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Into An Eyeball
Published : 1st January 2004
Hello everyone, I have an upcoming rental in which the Director/DP wishes to start on a head to toe shot of a person looking at camera, then in one continuous move dolly in to the persons eyeball. Preferably with no lens zoom involved. He plans to do the move in reverse.
The shoot is 35mm (435ES) and the budget is small to moderate. I'm thinking some kind if bore score type lens with changeable mini-primes might do the trick. Optical quality is a major concern, as is the speed if the system. They'd rather not have to light the world to a T8-11 if they can help it.
Any thoughts on how you'd do this or suggestions of favourite lens systems which might work for this would be appreciated.
This was done by Matt Leonetti for the opening shot of Star Trek: Generations. I believe it was well-described in an article in American Cinematographer. If David Mullen isn't too busy on his feature he can probably tell you the issue and many other details.
A macro lens with iris compensation will be required. Arri macro 100 or 200 would be appropriate. They adjust the iris internally as you pull focus. It will be tricky for the focus puller. Not impossible but tricky. Bracing the talent so they can't move would have to be a definite. A healthy stop would
be handy too.
ADOPT, ADAPT, INVENT, DESTROY !
>A macro lens with iris compensation will be required. Arri macro 100 or 200 would >be appropriate. ..... Bracing the talent so they can't move would have to be a definite. >A healthy stop would be handy too.
I was focus puller on a spot using 435 and RCU with probes. We started a few mm's from a nail head and dollied back to reveal large side of a fence. Starting a slow ramp at 6fps in close then going backwards (ramping dolly speed ) finally ending at 24fps in the wide shot. The initial slow move made life easier for me.
We did a couple dozen takes and in the end I think the whole shot was only 2 seconds long. So, IMHO, aside from the start and stop, all the stuff in-between didn't really matter. :-P
If I were doing this shot, I would likely try to get a hold of the JDC macros. Joe and Lester were showing them off at the PERA "Hands On" expo here in NY, and they were terrific and I'm 99% sure they are self compensating (and they use Leitz glass). The 135mm t2.8 would probably be a nice focal length for this application, they also have 100, 180 and 280mm macros. I don't think you'd want a lens any faster than a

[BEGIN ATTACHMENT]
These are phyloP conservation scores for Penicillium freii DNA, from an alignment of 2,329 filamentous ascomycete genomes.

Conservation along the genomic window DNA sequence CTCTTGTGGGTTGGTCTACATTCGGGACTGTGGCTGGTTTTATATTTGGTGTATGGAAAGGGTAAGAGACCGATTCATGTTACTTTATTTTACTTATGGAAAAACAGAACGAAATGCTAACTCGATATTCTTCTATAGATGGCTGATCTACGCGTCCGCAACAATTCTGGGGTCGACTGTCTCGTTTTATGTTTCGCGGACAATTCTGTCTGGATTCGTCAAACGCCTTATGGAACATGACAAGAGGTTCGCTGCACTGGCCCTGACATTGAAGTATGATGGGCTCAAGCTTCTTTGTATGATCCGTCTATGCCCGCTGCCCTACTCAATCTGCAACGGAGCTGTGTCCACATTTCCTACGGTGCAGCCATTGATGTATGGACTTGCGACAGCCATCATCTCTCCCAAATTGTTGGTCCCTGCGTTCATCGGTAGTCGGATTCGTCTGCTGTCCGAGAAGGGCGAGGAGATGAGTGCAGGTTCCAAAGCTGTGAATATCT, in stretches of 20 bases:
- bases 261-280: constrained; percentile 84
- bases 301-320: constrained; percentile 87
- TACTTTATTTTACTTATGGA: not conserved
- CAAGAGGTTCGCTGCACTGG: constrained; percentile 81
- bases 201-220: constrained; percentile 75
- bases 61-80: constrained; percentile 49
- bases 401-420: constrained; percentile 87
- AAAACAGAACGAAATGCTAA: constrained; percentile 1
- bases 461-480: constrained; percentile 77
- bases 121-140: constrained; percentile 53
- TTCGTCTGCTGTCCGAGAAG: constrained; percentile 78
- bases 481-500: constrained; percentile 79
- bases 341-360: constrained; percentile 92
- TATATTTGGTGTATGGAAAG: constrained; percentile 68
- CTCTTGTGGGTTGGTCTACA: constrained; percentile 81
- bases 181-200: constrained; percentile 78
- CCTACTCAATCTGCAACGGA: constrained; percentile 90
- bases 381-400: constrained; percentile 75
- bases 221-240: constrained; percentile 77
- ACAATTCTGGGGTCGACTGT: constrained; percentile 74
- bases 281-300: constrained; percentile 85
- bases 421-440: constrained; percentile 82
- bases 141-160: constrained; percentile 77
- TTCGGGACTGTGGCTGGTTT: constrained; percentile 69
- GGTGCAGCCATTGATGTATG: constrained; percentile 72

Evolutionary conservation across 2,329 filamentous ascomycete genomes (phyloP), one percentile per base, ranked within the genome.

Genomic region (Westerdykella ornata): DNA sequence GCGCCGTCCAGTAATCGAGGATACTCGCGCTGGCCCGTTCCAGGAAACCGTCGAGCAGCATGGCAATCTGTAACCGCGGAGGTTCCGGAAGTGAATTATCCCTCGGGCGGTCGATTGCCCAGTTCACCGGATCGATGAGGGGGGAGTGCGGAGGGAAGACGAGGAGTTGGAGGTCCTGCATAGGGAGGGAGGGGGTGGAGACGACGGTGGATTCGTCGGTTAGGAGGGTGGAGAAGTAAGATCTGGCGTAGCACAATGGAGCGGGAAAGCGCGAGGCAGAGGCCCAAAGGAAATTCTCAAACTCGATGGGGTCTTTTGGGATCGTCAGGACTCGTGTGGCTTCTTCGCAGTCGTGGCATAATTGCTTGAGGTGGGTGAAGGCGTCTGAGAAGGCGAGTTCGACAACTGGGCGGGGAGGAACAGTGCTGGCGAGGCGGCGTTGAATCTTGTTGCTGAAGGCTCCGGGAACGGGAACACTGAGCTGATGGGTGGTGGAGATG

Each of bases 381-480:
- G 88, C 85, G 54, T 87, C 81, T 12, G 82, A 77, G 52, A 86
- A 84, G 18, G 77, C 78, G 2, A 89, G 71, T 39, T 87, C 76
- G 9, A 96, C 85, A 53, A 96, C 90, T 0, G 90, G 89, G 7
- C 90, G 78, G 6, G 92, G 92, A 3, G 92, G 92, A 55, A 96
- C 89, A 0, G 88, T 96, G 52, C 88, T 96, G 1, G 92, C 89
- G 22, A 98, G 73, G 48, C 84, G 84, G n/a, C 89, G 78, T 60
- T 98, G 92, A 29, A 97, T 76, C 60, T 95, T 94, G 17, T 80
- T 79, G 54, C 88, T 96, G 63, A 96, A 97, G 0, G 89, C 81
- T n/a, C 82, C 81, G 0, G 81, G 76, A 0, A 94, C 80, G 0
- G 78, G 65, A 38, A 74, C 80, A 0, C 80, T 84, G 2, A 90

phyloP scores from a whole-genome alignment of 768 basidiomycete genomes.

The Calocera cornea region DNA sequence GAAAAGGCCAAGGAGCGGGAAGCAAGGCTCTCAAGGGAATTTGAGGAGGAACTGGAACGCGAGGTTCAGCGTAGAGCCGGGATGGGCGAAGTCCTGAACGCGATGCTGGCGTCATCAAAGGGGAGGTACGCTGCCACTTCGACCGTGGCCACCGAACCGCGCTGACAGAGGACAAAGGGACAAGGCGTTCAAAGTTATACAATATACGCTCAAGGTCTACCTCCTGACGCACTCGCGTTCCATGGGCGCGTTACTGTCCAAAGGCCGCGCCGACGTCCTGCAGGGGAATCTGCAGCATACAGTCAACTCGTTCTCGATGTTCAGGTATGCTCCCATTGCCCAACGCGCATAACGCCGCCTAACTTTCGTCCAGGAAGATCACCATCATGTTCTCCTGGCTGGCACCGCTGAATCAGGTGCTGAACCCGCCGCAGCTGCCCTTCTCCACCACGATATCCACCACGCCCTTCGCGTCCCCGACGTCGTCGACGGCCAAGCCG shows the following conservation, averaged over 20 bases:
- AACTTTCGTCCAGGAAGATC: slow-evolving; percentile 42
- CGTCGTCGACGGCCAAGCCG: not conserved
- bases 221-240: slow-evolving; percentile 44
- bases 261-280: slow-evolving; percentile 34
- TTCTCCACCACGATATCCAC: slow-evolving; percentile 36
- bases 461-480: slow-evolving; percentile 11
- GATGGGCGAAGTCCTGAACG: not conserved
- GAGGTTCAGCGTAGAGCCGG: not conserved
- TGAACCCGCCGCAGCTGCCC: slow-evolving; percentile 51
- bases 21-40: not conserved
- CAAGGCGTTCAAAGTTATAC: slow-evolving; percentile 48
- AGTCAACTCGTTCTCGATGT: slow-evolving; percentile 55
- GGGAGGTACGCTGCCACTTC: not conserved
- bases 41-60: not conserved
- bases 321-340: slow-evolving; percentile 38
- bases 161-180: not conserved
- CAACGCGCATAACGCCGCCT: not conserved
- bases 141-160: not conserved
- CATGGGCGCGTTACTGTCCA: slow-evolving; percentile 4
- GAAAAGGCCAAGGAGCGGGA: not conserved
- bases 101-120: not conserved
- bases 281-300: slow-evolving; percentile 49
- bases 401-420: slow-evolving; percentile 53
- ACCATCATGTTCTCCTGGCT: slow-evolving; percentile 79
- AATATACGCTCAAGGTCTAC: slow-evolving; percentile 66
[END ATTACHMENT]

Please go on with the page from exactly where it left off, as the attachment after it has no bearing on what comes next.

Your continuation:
2.8 and a deeper stop would be a very good idea.
http://www.Joedunton.com/ in North Carolina
If you can't get a hold of them easily, I would recommend the Zeiss 100 macro or the beautiful Optex/Leica 60 macro (though probably too wide for the eyeball) which you could sub-rent from Schumacher.
ICG, New York
If production will pay you could see if you could use the Scorpio Vertigo Tracker ?
It's like motion control without a pickup-sized beast... you'll nail100% of the takes if the talent keeps still
1st AC London
>We started a few mm's from a nail head and dollied back to reveal large side of a >fence. Starting a slow ramp at 6fps in close then going backwards (ramping dolly >speed ) finally ending at 24fps in the wide shot.
That sounds fine, but the action of the eye then face may appear jittery when transferred at 24 or 25 fps if shot at 6 fps in the initial stages of the shot. Granted shooting at 6 fps at the head of the shot will help for focus & dolly take off. The acceleration from zero to full speed on the focus wheel at the head of the shot will be tough. Full frame eyeball is about 1:1 magnification on 35mm, which is about 1'6" on a 200mm lens, so pulling out from there to full frame person as described is a big deal for the first three feet or so the rest of the dolly shot is comparatively straight forward (or is that backward?)
My 2 bob.
ADOPT, ADAPT, INVENT, DESTROY !
IMHO this shot is impossible to pull off with a 200mm macro without motion control, the tolerances for focus are just too critical and a focus puller to keep that shot in focus would have to be a magician. It has been previously mentioned on this list that there could be a rig set up that interlocks the focus wheel with the distance of the dolly via some sort of pulley system. I know that a zoom is not desired but I have had success
doing this shot with a 24-290 Zoom with 2x Extender and 1.6 Achromatic diopter. You start the shot off with a zoom and then pull out on the dolly when you're in less critical territory.
My 2 cents
This one sounds a bit like a similar problem that was dealt with some time ago involving a photomatron. I tend to veer towards using a zoom, and in particular the Panavision Macro zoom (its been a while since I used it so forgive me for not getting the figures correct) which I believe went from 50 to 150mm and had an incredible opening of around 3.5. Image quality was perfect. Using a zoom in the beginning of the shot, as Florian suggested, is indeed the safest way to start it, and there is no one who'd spot it as a zoom that close to the subject. The other reason is that you finish on a full figure, if you're doing that on a 200mm you will need a long travel where the focus will never really get easy.
>This was done by Matt Leonetti for the opening shot of Star Trek: Generations. I >believe it was well-described in an article in American Cinematographer.
First, I'm going to reveal my true inner geek and reveal that I'm a Star Trek fan by correcting you - it was from "Star Trek: First Contact". According to Cinefex #69, it was shot in pieces, the first being a dolly-back from Patrick Stewart's eyeball using a 50mm Macro lens on a VistaVision camera, and then a second dolly back with a 35mm lens. The shots were digitally combined and I believe, for smoother matching, they pasted the head off of the 50mm shot onto Stewart's body from the 35mm shot.
The problem with doing these sorts of shots with prime lenses is that a wide-angle lens is too wide to get a tight shot of an eyeball, but along pull back dolly move with a long lens is rather boring -- plus hard to hold focus. A wide-angle lens gives you a more dynamic speed to the pullback. You'd have to have quite a long dolly track to pull back to a head to toe shot on something like a 200mm lens.